Look at the scholastic and research opportunities at your target schools and see if they’re in line with how you envision your future. Contact currently matriculating students and graduates of the programs and talk to them about their experiences at the school, their goals, and work possibilities/careers. Make sure that there are classes or tracks that address areas important to your career goals. If you plan to change careers after you receive your MBA, taking classes in your new area of interest — and letting the B-school know that you got straight A’s in the classes — can make you a better fit.

  1. Assess what makes you an outstanding MBA candidate.

Take the time to look at the websites of your target schools, especially at the class profiles. Be sure your stats and years of work experience compare favorably to the school’s parameters. If you have a GMAT score of 620, GPA of 3.0, and two years of work under your belt, you will probably be a poor fit with a school seeking applicants with a 700 GMAT, a 3.5 GPA, and five years of work experience.

  1. Examine the intangibles.

Think about your conversations with current students and graduates. Can you envision yourself working, flourishing, and being part of a team with them? If your answer is yes, then you could have an excellent fit with this program. Not all schools have the same attitude and style of teaching. Look at how you learn and see if the way they view education fits with your learning style. If possible, visit the program and sit in on several classes. If you feel comfortable with the school’s teaching methods and philosophy, that’s two more checks in the positive fit column. Other things to consider include the size of the classes, how approachable the professors are, and the environment of the school (the size of the school, location in a big city or more rural area, etc.), all of which will help determine fit.`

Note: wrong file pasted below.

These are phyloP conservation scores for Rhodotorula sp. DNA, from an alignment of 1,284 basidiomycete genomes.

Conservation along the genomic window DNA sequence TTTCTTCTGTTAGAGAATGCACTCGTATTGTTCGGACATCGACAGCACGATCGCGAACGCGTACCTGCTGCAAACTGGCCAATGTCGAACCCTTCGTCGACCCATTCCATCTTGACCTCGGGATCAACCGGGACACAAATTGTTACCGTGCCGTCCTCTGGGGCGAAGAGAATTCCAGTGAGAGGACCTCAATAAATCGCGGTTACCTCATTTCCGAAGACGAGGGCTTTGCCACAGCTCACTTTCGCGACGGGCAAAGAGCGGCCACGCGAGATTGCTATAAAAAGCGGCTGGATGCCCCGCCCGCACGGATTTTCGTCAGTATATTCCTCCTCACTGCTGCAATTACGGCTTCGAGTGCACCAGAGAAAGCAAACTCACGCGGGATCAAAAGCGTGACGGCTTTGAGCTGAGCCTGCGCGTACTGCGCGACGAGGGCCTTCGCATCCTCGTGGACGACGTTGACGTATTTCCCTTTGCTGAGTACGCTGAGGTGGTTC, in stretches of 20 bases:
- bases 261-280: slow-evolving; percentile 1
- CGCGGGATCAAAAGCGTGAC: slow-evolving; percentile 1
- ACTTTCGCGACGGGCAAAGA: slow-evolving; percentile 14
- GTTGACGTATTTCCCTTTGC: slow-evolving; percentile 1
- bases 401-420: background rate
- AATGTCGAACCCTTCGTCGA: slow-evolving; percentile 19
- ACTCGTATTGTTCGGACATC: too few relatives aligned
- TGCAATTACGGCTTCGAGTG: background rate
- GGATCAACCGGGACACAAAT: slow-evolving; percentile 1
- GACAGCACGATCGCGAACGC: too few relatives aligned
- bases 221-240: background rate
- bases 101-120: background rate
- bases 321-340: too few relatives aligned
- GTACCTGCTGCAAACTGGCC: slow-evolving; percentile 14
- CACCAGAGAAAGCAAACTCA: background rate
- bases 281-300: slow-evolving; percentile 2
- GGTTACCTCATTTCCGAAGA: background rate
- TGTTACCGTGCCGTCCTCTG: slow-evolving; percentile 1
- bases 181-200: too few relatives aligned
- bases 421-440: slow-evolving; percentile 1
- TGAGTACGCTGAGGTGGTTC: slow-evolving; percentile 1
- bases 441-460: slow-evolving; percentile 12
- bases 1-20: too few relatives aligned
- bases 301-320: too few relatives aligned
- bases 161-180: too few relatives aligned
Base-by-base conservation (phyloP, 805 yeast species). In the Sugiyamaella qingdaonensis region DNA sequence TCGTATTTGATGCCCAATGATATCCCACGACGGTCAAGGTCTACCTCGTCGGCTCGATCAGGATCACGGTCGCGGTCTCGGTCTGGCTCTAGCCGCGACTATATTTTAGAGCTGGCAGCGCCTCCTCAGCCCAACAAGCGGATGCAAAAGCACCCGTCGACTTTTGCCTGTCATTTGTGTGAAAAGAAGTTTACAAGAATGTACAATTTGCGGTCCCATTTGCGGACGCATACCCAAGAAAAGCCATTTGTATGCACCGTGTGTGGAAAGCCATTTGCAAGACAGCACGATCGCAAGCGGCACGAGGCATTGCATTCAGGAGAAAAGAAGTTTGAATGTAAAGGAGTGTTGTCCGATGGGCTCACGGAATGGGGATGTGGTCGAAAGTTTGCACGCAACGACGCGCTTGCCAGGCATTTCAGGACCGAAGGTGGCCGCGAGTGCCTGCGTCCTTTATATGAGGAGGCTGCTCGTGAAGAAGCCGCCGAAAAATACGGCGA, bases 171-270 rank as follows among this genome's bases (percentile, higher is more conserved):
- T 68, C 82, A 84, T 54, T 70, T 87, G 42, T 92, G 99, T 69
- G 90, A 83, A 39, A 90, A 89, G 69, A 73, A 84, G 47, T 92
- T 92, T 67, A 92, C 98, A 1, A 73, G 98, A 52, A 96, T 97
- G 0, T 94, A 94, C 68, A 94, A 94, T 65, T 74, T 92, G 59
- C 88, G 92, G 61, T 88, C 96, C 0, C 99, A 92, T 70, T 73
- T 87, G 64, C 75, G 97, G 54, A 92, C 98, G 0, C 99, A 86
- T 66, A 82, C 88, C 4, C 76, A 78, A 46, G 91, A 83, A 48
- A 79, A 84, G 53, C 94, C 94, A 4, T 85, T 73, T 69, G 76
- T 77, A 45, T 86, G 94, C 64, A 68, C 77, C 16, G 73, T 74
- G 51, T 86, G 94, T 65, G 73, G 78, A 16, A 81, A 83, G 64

Deciding which factors are important to you, and weighing each of them, will enable you to determine each school’s fit for you. Remember that fit is qualitative. Each trait that you’re looking for at a given school has a different weight. There are some that you won’t compromise on, while others may be on a more fluid scale. Determine which schools are most in line with your personality and where you see yourself after graduation.

Using these three tools and determining the schools with the right fit before completing your applications can save you time, energy, and money during the application process and will assure that you don’t spend two years in a program that’s wrong for you. The goal is to find the program that is an excellent fit for you, and where you are an excellent fit.


Do you want the help of an expert admissions consultant to guide you through the crucial steps of evaluating your profile, researching schools, and determining fit with your target programs? Check out Accepted’s MBA Admissions Services to see how you can get ACCEPTED to the B-school of your dreams..

Linda Abraham is the founder of Accepted, the premier admissions consultancy. She has coached MBA applicants to acceptance for over 20 years. The Wall Street Journal, U.S. News, and Poets&Quants are among the media outlets that seek her admissions expertise.